The Center for Contemporary Chinese Studies, Asia Institute, University of Melbourne, Melbourne, Australia
One of the challenges China has to overcome to sustain further development is the lack of a well-functioning social security system. This paper on social security reform in China focuses on its impact on the migrant workers in the context of ongoing urbanisation. Through presenting and analysing the fieldwork and secondary data and several case studies, the results indicate the presence of many irregularities and shortfalls in the implementation of pension policies on the ground by local governments, such as low pension coverage and low portability of pension benefits for migrant workers as well as inadequate pension benefits for migrant-worker retirees, which makes it difficult for them to settle down permanently in cities. The fragmented pension system dampens the incentive for many young migrant workers to make pension contributions, while the regressive contribution rules make it unaffordable for some migrant workers who want to join in order to be eligible for local resident permits and obtain access to local public services such as education for their children. Consequently, the current social security system in China is found to hinder inclusive urbanisation and labour mobility, the two major driving forces of further development in the country.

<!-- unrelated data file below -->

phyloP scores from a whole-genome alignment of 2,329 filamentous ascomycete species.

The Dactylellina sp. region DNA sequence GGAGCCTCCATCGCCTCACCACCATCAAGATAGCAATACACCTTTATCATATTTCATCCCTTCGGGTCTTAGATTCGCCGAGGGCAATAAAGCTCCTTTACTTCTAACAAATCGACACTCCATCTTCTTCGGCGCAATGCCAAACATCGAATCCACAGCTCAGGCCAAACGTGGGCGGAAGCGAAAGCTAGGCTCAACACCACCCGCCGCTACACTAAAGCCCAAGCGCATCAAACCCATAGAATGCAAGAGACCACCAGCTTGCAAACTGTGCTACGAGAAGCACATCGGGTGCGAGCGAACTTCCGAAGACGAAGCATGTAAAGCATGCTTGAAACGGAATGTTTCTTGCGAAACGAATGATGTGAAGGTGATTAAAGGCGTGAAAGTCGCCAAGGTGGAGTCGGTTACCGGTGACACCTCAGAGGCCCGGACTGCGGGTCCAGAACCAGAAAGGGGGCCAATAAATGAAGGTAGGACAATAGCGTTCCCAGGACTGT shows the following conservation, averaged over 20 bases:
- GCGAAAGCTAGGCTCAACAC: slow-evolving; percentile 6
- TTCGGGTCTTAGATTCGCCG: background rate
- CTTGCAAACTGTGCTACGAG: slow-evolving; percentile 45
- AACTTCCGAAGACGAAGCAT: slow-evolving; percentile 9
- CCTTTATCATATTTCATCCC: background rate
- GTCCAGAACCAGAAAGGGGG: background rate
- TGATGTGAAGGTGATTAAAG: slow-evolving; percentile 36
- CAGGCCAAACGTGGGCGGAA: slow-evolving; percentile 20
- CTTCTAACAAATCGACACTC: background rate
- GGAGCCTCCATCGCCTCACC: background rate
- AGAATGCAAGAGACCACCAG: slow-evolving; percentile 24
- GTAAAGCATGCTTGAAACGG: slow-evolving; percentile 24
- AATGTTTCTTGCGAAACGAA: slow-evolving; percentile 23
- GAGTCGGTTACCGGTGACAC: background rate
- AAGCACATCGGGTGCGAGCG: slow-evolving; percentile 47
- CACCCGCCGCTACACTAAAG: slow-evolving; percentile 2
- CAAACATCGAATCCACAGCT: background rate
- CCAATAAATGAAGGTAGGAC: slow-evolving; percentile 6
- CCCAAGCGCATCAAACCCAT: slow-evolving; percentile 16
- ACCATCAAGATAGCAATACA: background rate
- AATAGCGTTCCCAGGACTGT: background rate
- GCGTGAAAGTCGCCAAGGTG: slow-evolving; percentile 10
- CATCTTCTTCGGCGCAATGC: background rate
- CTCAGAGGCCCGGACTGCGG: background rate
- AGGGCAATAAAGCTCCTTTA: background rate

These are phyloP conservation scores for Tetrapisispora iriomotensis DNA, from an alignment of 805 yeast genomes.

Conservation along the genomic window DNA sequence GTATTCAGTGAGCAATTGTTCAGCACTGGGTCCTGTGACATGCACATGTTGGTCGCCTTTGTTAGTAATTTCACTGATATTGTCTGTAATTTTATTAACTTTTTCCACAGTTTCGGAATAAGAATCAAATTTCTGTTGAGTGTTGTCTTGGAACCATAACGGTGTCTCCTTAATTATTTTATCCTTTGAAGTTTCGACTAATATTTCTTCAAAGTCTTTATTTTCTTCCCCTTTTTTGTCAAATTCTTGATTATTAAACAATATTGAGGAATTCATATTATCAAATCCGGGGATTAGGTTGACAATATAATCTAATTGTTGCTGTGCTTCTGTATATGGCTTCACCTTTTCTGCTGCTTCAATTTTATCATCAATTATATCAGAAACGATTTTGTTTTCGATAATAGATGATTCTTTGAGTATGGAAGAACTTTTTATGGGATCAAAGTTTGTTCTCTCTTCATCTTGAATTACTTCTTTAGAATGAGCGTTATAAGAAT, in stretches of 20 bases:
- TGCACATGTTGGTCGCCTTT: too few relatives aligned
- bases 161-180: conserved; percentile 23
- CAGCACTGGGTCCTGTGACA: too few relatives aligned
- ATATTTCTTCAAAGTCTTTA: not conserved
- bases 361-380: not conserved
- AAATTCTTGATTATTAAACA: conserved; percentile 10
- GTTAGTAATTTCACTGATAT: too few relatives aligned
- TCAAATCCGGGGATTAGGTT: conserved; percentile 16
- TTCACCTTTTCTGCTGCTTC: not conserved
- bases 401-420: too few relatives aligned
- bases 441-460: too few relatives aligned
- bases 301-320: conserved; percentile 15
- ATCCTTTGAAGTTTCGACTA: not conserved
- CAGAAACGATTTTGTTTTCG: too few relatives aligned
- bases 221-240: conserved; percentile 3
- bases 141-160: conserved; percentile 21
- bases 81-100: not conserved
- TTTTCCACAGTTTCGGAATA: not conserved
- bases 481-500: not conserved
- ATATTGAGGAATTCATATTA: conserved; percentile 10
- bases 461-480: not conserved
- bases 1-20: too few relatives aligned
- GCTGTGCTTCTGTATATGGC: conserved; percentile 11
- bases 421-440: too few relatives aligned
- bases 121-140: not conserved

Randong Yuan is a PhD candidate at the Centre for Contemporary Chinese Studies at University of Melbourne. He obtained a joint honours degree from National University of Singapore and Australian National University in Economics and Actuarial Studies and previously worked as a research associate at National University of Singapore.